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Cards Can't Sustain Start In New Orleans

Early lead goes for naught as Saints move on to 31-7 victory


Quarterback Carson Palmer and coach Bruce Arians try to figure out how to spark the offense during Sunday's 31-7 loss.

NEW ORLEANS – It just started so well, with a crisp, balanced, lengthy drive for a touchdown after the opening kickoff.

It was the kind of drive that quiets a crowd like the Mercedes-Benz Superdome noise, the kind that bolsters confidence, the kind that aids an aching collective heart like the one carried by the Cardinals after the father of nose tackle Dan Williams was tragically killed in a car accident driving to watch his son play the Saints.

But after that, "we didn't go anywhere at all," quarterback Carson Palmer said, and it doomed the Cardinals.

The 7-0 lead was long gone by the end, an eventual 31-7 loss to the Saints as the Cardinals (1-2) were left with significant disappointment before flying to Florida for the week.

"I thought we had some good stuff happening tonight and we did too many things to shoot ourselves in the foot," guard Daryn Colledge said. "You can't play football like that on the road.

You can't kill yourself."

After the Cardinals scored, the next eight possessions ended with a punt, with four of them three-and-outs, doubling the number  the Cards had in their first two games combined. More painful was the fact the Cards got into New Orleans territory on four of the possessions, yet couldn't get any points.

Coach Bruce Arians said he warned his team about being too emotional early. He was disappointed in all three phases, but the Cards are going to struggle without more points.

"We are still a team that can run to the 50-yard line and kill ourselves," Arians said.

The defense eventually wore down too. Tackling remains a problem, but the Saints (3-0) only led, 14-7, at the half and the Cards got more pressure on the quarterback than either of the first two games. Darnell Dockett broke loose for three sacks – doubling his total from all of last season – and the Saints couldn't run the ball most of the game.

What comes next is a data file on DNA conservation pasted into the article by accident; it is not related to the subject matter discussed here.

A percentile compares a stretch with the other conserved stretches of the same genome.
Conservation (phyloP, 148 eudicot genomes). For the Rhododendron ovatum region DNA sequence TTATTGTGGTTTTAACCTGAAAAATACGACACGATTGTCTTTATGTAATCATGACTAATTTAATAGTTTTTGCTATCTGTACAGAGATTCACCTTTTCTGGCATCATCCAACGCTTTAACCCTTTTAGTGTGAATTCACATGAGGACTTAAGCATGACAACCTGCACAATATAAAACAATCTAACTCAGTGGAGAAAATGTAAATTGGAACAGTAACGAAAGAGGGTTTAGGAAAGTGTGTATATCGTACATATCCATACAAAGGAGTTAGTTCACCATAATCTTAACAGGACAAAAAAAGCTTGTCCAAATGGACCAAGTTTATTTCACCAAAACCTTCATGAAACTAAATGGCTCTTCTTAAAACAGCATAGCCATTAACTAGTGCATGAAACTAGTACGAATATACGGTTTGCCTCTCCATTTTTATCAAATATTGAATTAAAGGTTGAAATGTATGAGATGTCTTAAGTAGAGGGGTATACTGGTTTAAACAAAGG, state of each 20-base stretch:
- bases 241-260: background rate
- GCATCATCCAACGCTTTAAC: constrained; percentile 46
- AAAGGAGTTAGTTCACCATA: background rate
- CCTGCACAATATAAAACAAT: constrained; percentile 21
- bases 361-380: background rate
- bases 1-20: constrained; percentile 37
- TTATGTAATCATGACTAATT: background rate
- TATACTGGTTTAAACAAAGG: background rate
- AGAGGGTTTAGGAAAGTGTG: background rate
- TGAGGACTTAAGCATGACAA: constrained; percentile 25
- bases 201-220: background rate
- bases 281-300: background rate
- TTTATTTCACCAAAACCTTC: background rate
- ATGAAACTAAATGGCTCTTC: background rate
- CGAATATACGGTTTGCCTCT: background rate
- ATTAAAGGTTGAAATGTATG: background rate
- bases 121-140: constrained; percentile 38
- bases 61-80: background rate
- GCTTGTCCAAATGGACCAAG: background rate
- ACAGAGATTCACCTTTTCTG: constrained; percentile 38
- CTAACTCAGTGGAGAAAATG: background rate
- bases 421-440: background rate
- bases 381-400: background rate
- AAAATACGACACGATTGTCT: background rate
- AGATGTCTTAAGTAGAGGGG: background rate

Eventually, though, the Saints figured out the Cardinals did not have an answer for tight end Jimmy Graham, who exploited that problem with nine catches (on 15 targets) for 134 yards and two touchdowns. And for as well as the run defense had been playing, they couldn't stop Brees from scrambling, including a seven-yard score early in the fourth quarter that put the game away.

Brees ran for 21 yards on six carries – and he was Brees-like in his passing, completing 29-of-46 for 342 yards and three touchdowns, harmed only by an end zone interception by rookie safety Tyrann Mathieu.

"We did pretty well for two-and-a-half quarters," said cornerback Patrick Peterson, beaten for Graham's final touchdown. "We didn't finish out the game."

That, Palmer said, was partly on the offense's shoulders.

"(The defense) gave us some momentum," Palmer said. "We just didn't give them enough to feed off of, to give them something to keep fighting for."

Injuries also hurt. Arians had no details yet, but the Cards lost a handful of starters during the game: linebackers Lorenzo Alexander (foot) and Sam Acho (ankle) and safety Rashad Johnson (finger).  

Palmer ended up completing just 18-of-35 passes for 187 yards and a pair of interceptions. Banged-up weapons Larry Fitzgerald (a team-best five catches for 64 yards) and Rashard Mendenhall (nine carries for 29 yards) played, with their injuries seemingly a non-factor.

Palmer said the offense just "needs to get better." Simple, but elusive thus far, lost in some late turnovers, errant passes, too much pressure on the quarterback and mental mistakes.

"It's the worst thing in the world when you realize it's not the (opposing) defense," Colledge said. "You're killing yourself and when you are doing that, beating yourself, it's easy for the defense."

The Cardinals will now practice for a week in Florida, hoping a week in the Eastern time zone and weather will benefit them next week when they visit the Tampa Bay Buccaneers. They'd like to repeat the fast start – and just not lose that momentum so fast.

"We are better than that," Dockett said. "The Saints are a good team, but they're not that good.

"I told my team today, 'The only bad thing about today is we can't go 15-1,' A lot of football left. No one should feel sorry for themselves. Sometimes it takes a good loss like this to re-evaluate yourself."

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